Ageism is a problem for many older Americans seeking a new job or trying to keep their current employment. Age discrimination is unlawful, but it persists, particularly in the tech industry, which often emphasizes youth.
The California technology industry teems with lucrative job opportunities, but not for those over 40, it seems. Some people even consider people who are 35 to be too old for the industry. Holding on to a tech job or finding a new one is becoming more and more challenging for anyone approaching 40.
How can you be sure it’s age discrimination?
Contrary to common belief, ageism in the workplace can be subtle. For example, employers may slowly replace your usual assignments with less challenging or even unpleasant tasks.
Other possible signs of workplace age discrimination:
- Negative performance reviews that are not warranted
- Denied access to training and learning opportunities
- No longer receiving deserved promotions and raises
If your superiors or co-workers begin making disparaging remarks about your age, that is another sign of discrimination.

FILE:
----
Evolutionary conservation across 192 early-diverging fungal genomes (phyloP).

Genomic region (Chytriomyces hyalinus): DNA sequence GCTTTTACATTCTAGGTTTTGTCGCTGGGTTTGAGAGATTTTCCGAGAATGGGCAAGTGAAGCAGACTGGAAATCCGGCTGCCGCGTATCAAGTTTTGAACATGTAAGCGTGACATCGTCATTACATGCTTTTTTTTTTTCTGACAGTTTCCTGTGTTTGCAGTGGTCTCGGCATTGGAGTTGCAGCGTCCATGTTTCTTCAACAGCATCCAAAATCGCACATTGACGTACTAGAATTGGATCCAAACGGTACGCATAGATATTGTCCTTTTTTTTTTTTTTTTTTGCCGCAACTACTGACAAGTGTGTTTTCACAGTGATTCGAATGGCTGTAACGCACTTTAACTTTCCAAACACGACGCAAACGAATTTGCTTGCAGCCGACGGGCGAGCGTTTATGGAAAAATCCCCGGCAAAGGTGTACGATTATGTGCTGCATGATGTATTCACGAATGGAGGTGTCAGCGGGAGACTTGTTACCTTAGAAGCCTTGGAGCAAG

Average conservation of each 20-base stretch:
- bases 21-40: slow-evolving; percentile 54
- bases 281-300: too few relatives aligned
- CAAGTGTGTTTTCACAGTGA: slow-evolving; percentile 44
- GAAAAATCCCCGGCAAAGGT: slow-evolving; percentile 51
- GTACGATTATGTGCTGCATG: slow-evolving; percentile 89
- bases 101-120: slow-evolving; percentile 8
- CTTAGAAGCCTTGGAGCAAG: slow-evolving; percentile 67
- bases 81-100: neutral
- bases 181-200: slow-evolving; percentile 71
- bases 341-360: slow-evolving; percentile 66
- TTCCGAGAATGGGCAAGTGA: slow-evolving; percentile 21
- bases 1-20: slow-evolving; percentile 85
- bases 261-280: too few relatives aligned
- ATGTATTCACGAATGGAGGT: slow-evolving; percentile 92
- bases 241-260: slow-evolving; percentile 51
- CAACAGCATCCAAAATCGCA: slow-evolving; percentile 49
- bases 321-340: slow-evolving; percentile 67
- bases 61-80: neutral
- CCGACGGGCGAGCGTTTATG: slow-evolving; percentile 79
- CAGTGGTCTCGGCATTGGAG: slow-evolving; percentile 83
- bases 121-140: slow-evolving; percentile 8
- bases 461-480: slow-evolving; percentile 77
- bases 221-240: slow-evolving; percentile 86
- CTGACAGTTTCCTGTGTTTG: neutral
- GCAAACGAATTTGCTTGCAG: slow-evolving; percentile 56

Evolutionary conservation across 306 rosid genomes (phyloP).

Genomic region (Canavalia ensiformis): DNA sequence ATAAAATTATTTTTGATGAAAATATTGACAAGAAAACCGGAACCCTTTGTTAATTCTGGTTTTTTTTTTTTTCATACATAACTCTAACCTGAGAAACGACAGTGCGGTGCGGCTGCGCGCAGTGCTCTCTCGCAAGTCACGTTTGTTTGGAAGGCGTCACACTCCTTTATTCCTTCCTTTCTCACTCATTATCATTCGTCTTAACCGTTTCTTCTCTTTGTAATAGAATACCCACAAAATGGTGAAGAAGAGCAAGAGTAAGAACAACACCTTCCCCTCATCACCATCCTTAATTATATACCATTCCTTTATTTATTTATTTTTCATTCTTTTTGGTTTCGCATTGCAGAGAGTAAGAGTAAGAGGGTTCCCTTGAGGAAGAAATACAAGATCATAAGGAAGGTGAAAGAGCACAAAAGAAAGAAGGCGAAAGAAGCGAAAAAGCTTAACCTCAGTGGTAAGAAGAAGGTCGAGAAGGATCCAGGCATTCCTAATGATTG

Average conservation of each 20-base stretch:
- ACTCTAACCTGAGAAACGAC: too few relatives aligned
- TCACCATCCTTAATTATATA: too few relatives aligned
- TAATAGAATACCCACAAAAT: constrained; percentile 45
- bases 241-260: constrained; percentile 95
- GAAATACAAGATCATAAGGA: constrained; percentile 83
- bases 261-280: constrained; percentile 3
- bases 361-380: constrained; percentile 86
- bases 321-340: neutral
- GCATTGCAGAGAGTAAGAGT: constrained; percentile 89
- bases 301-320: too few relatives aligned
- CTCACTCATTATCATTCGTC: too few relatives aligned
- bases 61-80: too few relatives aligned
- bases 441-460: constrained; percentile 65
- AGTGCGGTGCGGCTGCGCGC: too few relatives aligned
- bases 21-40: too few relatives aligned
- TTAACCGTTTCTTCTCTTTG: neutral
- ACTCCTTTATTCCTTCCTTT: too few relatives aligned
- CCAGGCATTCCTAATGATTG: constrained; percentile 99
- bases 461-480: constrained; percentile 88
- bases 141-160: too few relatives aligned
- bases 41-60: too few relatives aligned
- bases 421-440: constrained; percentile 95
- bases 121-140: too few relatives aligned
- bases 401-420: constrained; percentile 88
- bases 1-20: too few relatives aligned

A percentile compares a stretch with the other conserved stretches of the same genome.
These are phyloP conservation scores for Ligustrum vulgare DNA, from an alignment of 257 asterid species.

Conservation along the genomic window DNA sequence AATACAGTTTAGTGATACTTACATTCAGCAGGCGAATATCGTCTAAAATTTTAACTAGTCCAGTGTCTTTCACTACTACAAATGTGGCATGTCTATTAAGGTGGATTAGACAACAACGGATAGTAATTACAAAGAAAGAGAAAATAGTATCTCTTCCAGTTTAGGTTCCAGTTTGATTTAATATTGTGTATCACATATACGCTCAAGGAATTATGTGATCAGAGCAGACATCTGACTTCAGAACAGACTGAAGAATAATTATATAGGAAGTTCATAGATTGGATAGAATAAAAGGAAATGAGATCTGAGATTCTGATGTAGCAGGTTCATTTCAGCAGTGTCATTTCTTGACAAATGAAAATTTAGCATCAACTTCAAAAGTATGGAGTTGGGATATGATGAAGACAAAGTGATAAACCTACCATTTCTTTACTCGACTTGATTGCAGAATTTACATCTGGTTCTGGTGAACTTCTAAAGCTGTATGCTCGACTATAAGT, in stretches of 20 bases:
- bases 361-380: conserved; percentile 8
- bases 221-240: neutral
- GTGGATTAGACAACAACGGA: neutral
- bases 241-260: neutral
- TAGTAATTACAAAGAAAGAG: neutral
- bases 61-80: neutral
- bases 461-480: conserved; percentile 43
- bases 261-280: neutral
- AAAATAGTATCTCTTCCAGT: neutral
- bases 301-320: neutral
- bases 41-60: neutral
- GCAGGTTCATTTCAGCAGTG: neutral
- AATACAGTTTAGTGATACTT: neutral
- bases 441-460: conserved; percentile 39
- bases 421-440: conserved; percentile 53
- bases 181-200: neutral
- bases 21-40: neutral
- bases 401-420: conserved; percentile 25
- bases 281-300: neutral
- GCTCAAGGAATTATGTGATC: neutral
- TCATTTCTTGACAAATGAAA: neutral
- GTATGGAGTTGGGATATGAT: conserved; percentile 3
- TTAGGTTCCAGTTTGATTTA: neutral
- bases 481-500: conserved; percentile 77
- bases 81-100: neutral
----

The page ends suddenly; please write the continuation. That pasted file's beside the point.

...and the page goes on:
How else can occupational age discrimination happen?
Sometimes, people experience ageism before they even apply for a position. Employers may not discriminate during any portion of the hiring process, including job postings, candidate screening and applicant interviews.
As a California worker, you have legal protection against workplace discrimination. A few of the many remedies available in the state are:
- Missed back pay
- Lost future earnings
- Restitution for legal expenses
- Financial compensation for emotional distress
Your action could also lead to beneficial policy changes that protect you and other at-risk employees.
We urge you to explore your legal options if you have suffered age or other discrimination in your place of employment.